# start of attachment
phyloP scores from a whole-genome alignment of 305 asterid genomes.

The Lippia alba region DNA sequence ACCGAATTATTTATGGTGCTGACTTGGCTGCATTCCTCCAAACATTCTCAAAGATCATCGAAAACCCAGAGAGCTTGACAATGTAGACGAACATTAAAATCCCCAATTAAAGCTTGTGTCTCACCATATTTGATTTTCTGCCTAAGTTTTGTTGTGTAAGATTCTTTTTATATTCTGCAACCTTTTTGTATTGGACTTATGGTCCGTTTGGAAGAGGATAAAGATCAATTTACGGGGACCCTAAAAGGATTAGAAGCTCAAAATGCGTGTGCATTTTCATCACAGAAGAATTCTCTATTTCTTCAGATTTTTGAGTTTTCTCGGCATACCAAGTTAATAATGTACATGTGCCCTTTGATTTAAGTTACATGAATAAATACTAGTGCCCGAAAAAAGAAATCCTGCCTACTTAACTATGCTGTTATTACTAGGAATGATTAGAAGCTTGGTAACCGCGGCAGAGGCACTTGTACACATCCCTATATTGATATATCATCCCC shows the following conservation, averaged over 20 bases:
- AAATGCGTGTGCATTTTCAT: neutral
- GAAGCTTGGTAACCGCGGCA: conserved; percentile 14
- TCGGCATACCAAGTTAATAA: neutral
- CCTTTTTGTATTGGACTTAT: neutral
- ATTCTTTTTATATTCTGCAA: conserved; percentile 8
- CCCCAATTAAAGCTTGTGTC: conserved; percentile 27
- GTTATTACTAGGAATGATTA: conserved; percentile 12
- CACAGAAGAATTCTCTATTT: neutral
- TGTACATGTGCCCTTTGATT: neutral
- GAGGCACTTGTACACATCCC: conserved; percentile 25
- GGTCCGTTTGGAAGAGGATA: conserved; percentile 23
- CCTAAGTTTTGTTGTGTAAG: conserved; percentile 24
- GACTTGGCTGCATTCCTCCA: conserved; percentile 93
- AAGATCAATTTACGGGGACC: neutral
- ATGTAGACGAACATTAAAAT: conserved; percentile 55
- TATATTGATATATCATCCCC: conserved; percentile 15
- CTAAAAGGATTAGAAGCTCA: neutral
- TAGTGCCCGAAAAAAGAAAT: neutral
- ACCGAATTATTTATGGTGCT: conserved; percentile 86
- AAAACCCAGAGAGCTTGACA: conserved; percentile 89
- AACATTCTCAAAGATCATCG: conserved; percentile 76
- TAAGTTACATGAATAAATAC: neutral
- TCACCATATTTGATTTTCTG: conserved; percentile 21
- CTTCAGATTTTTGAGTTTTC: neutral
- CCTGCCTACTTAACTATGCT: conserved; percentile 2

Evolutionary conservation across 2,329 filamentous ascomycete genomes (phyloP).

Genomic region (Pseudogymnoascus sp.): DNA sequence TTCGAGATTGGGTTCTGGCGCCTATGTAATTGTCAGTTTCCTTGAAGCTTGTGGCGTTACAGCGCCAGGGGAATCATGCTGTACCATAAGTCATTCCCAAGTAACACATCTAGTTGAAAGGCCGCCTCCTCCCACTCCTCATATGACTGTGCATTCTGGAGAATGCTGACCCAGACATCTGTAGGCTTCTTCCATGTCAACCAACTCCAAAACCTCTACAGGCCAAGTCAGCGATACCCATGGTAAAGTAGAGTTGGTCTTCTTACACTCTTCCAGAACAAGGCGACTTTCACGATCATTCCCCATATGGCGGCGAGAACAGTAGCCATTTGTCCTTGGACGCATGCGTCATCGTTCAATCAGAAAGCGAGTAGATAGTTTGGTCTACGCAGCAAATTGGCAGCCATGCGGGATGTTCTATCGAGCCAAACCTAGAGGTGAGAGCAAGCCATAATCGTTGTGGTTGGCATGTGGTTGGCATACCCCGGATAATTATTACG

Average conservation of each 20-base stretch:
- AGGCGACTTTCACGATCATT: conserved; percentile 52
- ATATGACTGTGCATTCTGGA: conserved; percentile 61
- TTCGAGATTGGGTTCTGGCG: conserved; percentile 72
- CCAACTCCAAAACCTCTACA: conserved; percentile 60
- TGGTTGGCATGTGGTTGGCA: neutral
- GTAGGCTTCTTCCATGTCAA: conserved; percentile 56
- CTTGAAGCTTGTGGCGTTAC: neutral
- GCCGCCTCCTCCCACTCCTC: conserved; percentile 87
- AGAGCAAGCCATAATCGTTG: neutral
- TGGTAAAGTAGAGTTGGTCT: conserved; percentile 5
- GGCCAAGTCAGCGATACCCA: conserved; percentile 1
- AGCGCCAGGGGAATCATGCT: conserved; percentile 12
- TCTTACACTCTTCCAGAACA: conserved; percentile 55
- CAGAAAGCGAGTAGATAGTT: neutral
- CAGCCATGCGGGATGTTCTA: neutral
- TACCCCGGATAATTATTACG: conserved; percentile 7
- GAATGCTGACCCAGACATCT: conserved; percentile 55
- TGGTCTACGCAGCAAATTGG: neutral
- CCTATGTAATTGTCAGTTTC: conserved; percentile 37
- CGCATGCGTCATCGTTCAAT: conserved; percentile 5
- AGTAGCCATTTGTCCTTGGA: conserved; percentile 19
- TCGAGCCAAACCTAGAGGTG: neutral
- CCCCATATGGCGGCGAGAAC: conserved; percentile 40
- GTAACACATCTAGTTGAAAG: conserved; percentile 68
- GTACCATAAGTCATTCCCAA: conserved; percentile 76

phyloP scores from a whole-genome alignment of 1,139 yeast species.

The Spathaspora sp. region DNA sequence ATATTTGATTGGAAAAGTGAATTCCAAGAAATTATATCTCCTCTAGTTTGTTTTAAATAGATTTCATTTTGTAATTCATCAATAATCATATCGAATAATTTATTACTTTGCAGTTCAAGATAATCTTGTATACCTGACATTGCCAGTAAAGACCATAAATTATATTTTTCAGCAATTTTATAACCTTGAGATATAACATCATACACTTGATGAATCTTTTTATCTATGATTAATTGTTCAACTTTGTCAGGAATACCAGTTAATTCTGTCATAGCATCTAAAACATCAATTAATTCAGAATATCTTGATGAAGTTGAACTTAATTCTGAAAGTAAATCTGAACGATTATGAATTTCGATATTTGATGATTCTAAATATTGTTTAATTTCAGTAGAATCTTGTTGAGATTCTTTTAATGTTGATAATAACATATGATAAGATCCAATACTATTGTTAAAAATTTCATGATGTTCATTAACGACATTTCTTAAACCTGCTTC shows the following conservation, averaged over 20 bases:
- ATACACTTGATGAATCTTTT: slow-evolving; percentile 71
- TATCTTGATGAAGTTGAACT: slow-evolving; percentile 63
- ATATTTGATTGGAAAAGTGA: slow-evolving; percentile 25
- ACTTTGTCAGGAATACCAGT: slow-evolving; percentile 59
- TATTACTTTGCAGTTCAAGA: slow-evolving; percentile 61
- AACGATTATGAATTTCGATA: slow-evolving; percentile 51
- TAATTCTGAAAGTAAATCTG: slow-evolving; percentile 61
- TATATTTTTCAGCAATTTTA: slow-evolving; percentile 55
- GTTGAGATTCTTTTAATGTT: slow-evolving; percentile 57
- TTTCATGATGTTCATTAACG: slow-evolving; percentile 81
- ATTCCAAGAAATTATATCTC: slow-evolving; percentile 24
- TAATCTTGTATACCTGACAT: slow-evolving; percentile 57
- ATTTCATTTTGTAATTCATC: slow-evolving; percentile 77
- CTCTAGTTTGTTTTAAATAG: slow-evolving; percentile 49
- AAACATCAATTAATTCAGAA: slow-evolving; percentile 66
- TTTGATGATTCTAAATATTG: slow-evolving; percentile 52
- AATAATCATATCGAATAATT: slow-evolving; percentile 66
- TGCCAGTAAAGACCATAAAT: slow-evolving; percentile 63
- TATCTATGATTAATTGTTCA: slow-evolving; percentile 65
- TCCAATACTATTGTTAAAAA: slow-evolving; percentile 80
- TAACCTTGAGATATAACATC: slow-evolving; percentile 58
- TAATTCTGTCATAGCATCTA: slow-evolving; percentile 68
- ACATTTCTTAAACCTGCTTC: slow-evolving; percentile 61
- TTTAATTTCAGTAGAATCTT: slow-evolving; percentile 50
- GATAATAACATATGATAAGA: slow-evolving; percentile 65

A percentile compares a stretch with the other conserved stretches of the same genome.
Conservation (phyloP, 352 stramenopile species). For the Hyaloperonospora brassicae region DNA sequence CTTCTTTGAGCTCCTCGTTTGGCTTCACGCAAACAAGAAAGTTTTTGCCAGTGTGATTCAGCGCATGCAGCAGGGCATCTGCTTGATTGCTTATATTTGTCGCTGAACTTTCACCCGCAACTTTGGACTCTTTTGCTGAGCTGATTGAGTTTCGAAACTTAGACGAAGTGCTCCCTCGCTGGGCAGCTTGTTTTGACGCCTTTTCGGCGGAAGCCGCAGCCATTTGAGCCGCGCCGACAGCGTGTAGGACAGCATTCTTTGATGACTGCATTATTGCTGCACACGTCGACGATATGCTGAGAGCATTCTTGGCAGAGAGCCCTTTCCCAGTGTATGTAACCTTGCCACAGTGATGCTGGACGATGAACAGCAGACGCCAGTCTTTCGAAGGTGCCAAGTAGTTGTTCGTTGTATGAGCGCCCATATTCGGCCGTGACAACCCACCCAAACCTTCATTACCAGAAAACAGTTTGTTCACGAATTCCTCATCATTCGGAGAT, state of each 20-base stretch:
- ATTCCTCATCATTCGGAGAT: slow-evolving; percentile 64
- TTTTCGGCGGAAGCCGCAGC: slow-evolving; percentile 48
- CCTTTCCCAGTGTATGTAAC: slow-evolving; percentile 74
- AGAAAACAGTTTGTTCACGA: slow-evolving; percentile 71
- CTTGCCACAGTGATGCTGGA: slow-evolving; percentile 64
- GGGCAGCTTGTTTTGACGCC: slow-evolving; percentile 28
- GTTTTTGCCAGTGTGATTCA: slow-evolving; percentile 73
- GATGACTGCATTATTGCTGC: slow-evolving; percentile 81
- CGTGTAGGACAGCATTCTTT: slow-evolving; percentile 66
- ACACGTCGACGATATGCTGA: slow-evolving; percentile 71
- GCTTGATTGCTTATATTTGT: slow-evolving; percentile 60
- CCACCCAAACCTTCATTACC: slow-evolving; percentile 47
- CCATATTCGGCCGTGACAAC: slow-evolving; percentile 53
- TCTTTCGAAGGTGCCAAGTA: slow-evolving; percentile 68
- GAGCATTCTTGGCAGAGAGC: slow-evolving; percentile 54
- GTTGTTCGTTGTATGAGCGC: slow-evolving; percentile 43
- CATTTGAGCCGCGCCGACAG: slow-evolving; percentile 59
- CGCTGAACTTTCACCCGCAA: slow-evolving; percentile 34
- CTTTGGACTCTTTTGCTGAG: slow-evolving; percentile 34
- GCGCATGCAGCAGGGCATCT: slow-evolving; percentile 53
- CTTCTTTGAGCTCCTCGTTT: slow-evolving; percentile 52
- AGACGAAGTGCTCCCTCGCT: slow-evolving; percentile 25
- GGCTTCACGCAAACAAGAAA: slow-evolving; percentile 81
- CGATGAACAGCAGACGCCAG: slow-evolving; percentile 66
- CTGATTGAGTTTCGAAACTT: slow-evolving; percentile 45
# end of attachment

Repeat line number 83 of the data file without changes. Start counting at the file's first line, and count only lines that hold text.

A percentile compares a stretch with the other conserved stretches of the same genome.